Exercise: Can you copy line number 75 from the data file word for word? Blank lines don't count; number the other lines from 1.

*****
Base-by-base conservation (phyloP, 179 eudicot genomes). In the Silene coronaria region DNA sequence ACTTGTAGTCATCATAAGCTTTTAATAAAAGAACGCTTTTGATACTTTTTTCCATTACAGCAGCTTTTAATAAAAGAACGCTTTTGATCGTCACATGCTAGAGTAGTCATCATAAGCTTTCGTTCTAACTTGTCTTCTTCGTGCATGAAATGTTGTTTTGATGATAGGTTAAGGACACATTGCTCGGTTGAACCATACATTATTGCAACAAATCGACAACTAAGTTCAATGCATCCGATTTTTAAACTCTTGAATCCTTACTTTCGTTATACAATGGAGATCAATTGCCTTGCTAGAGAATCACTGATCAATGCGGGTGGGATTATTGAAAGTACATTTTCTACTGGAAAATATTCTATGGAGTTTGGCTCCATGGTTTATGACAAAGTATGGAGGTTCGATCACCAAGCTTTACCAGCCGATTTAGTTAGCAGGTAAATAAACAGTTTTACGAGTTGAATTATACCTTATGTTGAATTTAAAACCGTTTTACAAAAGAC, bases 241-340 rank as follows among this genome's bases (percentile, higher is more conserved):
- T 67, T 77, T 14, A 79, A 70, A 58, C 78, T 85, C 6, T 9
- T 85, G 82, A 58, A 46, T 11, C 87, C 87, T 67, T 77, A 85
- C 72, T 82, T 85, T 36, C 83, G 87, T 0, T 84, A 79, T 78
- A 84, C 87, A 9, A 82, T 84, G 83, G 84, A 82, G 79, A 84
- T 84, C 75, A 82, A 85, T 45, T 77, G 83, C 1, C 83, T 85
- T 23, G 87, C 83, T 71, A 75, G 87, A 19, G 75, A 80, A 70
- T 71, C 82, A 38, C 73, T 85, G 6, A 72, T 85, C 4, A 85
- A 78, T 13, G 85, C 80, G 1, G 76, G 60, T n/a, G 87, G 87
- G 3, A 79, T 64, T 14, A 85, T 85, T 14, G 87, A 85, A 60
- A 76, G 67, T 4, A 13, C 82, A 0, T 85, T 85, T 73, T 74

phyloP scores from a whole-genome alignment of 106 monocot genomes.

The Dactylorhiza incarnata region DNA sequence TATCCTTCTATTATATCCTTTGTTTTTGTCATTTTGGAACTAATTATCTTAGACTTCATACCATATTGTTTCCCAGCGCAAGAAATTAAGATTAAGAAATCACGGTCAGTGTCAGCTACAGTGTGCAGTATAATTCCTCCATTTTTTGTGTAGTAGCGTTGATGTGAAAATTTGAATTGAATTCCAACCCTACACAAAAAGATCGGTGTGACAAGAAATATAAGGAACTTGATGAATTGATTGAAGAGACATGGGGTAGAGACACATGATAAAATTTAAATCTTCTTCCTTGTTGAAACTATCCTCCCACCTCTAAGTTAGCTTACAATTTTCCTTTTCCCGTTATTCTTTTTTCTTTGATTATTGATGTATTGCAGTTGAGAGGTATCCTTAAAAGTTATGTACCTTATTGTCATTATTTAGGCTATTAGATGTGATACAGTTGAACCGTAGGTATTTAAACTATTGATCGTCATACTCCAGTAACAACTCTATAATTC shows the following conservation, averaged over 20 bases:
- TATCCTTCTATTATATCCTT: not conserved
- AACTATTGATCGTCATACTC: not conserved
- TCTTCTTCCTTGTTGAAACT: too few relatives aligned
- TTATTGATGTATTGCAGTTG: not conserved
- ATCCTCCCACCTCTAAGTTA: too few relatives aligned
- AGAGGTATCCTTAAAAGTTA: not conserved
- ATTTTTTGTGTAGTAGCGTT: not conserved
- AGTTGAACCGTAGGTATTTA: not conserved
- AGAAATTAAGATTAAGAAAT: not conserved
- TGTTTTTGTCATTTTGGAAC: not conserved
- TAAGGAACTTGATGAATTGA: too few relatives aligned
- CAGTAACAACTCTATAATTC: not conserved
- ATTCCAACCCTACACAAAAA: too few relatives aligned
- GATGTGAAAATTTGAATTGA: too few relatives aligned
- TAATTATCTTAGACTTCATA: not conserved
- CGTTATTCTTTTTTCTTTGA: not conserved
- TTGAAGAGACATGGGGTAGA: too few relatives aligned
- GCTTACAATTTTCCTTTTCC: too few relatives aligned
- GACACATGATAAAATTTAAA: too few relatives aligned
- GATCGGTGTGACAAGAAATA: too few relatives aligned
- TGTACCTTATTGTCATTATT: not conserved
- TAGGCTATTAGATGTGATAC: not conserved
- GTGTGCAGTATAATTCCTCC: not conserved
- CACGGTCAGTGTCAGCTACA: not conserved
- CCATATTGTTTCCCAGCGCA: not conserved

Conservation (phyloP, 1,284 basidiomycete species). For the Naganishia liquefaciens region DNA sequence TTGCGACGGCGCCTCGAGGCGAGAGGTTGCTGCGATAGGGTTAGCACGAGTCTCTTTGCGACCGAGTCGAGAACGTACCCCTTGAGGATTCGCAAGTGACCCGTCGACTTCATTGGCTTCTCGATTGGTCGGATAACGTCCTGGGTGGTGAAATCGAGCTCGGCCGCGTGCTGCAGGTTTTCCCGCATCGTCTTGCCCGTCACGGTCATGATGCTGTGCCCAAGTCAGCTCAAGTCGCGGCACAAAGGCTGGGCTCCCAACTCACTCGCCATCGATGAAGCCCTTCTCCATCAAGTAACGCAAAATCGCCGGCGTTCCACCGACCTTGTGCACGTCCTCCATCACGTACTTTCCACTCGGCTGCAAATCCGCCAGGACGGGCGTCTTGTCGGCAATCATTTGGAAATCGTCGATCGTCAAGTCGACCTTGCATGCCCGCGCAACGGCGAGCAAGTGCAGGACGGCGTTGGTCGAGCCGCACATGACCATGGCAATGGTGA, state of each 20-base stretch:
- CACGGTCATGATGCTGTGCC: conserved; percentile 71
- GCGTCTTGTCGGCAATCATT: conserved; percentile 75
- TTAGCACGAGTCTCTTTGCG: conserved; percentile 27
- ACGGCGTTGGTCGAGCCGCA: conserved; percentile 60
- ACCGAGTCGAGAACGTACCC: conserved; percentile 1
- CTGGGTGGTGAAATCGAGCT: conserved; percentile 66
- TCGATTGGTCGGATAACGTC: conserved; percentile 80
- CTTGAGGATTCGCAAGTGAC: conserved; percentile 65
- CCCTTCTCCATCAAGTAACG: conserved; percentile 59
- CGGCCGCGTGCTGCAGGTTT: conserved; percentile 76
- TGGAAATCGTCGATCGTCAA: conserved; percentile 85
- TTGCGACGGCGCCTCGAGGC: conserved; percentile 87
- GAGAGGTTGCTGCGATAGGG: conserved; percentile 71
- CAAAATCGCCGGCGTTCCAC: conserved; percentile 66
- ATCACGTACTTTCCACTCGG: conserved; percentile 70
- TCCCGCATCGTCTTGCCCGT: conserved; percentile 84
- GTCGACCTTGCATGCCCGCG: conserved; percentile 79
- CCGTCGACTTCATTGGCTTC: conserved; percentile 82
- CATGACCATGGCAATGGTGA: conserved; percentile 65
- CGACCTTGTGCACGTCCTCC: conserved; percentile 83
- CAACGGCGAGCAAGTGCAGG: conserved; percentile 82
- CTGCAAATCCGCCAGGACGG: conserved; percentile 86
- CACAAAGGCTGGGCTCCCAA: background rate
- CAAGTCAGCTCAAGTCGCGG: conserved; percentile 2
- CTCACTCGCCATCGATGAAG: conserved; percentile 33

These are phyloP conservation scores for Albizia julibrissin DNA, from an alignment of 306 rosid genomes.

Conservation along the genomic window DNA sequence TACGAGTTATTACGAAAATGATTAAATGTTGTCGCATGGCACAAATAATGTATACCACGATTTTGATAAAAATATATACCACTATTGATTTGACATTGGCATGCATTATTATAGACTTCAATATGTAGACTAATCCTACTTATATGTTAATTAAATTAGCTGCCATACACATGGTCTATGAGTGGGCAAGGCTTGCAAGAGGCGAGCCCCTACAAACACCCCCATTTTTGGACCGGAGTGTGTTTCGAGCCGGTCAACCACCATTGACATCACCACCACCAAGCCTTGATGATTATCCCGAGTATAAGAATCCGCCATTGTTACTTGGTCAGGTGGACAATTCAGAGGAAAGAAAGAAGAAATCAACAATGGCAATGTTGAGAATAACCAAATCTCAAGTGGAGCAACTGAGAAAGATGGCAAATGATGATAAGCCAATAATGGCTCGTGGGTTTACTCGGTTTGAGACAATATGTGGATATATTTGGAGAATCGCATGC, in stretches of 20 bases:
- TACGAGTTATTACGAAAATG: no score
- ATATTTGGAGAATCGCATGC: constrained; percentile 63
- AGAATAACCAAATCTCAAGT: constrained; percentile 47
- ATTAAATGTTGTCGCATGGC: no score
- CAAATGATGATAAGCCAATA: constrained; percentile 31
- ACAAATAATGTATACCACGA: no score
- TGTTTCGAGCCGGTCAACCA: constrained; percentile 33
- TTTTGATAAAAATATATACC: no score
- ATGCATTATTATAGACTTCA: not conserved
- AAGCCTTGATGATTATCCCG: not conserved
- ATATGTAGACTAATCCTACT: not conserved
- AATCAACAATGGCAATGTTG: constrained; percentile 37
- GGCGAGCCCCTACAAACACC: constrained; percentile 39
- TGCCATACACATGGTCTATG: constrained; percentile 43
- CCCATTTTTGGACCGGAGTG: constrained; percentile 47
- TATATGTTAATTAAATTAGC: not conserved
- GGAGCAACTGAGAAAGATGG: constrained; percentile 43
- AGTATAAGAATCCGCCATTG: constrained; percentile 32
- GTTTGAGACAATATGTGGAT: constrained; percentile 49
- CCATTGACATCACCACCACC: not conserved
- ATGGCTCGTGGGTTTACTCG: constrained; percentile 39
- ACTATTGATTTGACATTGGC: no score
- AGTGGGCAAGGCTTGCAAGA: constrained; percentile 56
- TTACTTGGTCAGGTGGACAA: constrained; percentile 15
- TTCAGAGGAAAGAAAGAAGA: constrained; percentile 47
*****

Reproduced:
- ATGCATTATTATAGACTTCA: not conserved